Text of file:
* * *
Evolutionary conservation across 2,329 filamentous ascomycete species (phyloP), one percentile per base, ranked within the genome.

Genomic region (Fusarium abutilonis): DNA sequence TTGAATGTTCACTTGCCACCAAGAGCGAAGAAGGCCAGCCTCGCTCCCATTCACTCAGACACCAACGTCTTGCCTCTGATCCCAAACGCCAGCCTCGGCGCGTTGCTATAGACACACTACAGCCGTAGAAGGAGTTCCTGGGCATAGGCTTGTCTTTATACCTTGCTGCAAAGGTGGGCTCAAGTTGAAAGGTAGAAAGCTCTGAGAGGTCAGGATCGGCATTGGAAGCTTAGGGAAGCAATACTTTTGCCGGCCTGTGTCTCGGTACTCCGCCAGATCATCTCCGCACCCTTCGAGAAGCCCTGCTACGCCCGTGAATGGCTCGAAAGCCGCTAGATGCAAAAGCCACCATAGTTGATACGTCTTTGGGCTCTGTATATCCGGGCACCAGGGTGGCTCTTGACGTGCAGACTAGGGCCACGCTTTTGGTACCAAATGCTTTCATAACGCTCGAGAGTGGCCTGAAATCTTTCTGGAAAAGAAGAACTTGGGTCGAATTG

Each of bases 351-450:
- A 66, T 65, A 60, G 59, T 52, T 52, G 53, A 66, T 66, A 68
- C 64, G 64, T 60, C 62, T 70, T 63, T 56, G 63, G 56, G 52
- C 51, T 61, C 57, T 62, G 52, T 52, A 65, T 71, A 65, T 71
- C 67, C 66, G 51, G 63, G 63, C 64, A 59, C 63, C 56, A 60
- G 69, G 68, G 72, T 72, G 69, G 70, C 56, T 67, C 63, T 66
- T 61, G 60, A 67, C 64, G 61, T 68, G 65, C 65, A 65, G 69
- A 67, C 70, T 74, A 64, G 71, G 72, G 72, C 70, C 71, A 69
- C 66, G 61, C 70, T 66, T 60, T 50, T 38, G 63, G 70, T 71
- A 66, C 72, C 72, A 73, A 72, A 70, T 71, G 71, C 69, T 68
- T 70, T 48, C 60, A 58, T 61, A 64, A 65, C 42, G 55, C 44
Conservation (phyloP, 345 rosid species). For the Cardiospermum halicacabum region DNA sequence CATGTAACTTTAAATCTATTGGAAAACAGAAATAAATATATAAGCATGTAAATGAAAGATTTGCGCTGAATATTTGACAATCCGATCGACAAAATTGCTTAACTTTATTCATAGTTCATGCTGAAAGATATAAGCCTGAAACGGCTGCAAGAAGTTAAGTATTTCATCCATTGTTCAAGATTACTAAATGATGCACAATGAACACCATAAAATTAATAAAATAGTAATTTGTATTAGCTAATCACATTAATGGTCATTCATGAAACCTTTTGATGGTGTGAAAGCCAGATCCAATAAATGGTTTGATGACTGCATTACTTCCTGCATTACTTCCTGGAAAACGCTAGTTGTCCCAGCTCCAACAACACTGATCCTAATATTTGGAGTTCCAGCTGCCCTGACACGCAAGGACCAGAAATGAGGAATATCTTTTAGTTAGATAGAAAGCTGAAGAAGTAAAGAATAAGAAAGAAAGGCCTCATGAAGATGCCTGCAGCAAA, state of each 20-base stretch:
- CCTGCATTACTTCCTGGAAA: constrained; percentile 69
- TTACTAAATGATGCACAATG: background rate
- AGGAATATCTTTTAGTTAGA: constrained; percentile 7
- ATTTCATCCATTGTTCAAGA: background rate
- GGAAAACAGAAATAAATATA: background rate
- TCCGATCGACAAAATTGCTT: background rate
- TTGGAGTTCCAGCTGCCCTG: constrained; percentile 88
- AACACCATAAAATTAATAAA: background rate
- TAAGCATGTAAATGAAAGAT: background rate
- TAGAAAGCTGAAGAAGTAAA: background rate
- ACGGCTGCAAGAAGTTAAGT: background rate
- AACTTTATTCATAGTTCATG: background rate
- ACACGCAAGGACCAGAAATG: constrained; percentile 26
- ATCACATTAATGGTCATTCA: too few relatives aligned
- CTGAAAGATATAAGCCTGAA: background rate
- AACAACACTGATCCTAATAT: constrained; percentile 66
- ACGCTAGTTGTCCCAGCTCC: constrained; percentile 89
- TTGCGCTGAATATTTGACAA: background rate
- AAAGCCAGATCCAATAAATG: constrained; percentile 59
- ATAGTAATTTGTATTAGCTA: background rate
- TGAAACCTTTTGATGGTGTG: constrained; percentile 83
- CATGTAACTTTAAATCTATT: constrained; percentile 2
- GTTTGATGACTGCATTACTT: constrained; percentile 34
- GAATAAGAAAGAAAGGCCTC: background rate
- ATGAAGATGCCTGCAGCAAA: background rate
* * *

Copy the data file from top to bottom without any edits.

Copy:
Evolutionary conservation across 2,329 filamentous ascomycete species (phyloP), one percentile per base, ranked within the genome.

Genomic region (Fusarium abutilonis): DNA sequence TTGAATGTTCACTTGCCACCAAGAGCGAAGAAGGCCAGCCTCGCTCCCATTCACTCAGACACCAACGTCTTGCCTCTGATCCCAAACGCCAGCCTCGGCGCGTTGCTATAGACACACTACAGCCGTAGAAGGAGTTCCTGGGCATAGGCTTGTCTTTATACCTTGCTGCAAAGGTGGGCTCAAGTTGAAAGGTAGAAAGCTCTGAGAGGTCAGGATCGGCATTGGAAGCTTAGGGAAGCAATACTTTTGCCGGCCTGTGTCTCGGTACTCCGCCAGATCATCTCCGCACCCTTCGAGAAGCCCTGCTACGCCCGTGAATGGCTCGAAAGCCGCTAGATGCAAAAGCCACCATAGTTGATACGTCTTTGGGCTCTGTATATCCGGGCACCAGGGTGGCTCTTGACGTGCAGACTAGGGCCACGCTTTTGGTACCAAATGCTTTCATAACGCTCGAGAGTGGCCTGAAATCTTTCTGGAAAAGAAGAACTTGGGTCGAATTG

Each of bases 351-450:
- A 66, T 65, A 60, G 59, T 52, T 52, G 53, A 66, T 66, A 68
- C 64, G 64, T 60, C 62, T 70, T 63, T 56, G 63, G 56, G 52
- C 51, T 61, C 57, T 62, G 52, T 52, A 65, T 71, A 65, T 71
- C 67, C 66, G 51, G 63, G 63, C 64, A 59, C 63, C 56, A 60
- G 69, G 68, G 72, T 72, G 69, G 70, C 56, T 67, C 63, T 66
- T 61, G 60, A 67, C 64, G 61, T 68, G 65, C 65, A 65, G 69
- A 67, C 70, T 74, A 64, G 71, G 72, G 72, C 70, C 71, A 69
- C 66, G 61, C 70, T 66, T 60, T 50, T 38, G 63, G 70, T 71
- A 66, C 72, C 72, A 73, A 72, A 70, T 71, G 71, C 69, T 68
- T 70, T 48, C 60, A 58, T 61, A 64, A 65, C 42, G 55, C 44
Conservation (phyloP, 345 rosid species). For the Cardiospermum halicacabum region DNA sequence CATGTAACTTTAAATCTATTGGAAAACAGAAATAAATATATAAGCATGTAAATGAAAGATTTGCGCTGAATATTTGACAATCCGATCGACAAAATTGCTTAACTTTATTCATAGTTCATGCTGAAAGATATAAGCCTGAAACGGCTGCAAGAAGTTAAGTATTTCATCCATTGTTCAAGATTACTAAATGATGCACAATGAACACCATAAAATTAATAAAATAGTAATTTGTATTAGCTAATCACATTAATGGTCATTCATGAAACCTTTTGATGGTGTGAAAGCCAGATCCAATAAATGGTTTGATGACTGCATTACTTCCTGCATTACTTCCTGGAAAACGCTAGTTGTCCCAGCTCCAACAACACTGATCCTAATATTTGGAGTTCCAGCTGCCCTGACACGCAAGGACCAGAAATGAGGAATATCTTTTAGTTAGATAGAAAGCTGAAGAAGTAAAGAATAAGAAAGAAAGGCCTCATGAAGATGCCTGCAGCAAA, state of each 20-base stretch:
- CCTGCATTACTTCCTGGAAA: constrained; percentile 69
- TTACTAAATGATGCACAATG: background rate
- AGGAATATCTTTTAGTTAGA: constrained; percentile 7
- ATTTCATCCATTGTTCAAGA: background rate
- GGAAAACAGAAATAAATATA: background rate
- TCCGATCGACAAAATTGCTT: background rate
- TTGGAGTTCCAGCTGCCCTG: constrained; percentile 88
- AACACCATAAAATTAATAAA: background rate
- TAAGCATGTAAATGAAAGAT: background rate
- TAGAAAGCTGAAGAAGTAAA: background rate
- ACGGCTGCAAGAAGTTAAGT: background rate
- AACTTTATTCATAGTTCATG: background rate
- ACACGCAAGGACCAGAAATG: constrained; percentile 26
- ATCACATTAATGGTCATTCA: too few relatives aligned
- CTGAAAGATATAAGCCTGAA: background rate
- AACAACACTGATCCTAATAT: constrained; percentile 66
- ACGCTAGTTGTCCCAGCTCC: constrained; percentile 89
- TTGCGCTGAATATTTGACAA: background rate
- AAAGCCAGATCCAATAAATG: constrained; percentile 59
- ATAGTAATTTGTATTAGCTA: background rate
- TGAAACCTTTTGATGGTGTG: constrained; percentile 83
- CATGTAACTTTAAATCTATT: constrained; percentile 2
- GTTTGATGACTGCATTACTT: constrained; percentile 34
- GAATAAGAAAGAAAGGCCTC: background rate
- ATGAAGATGCCTGCAGCAAA: background rate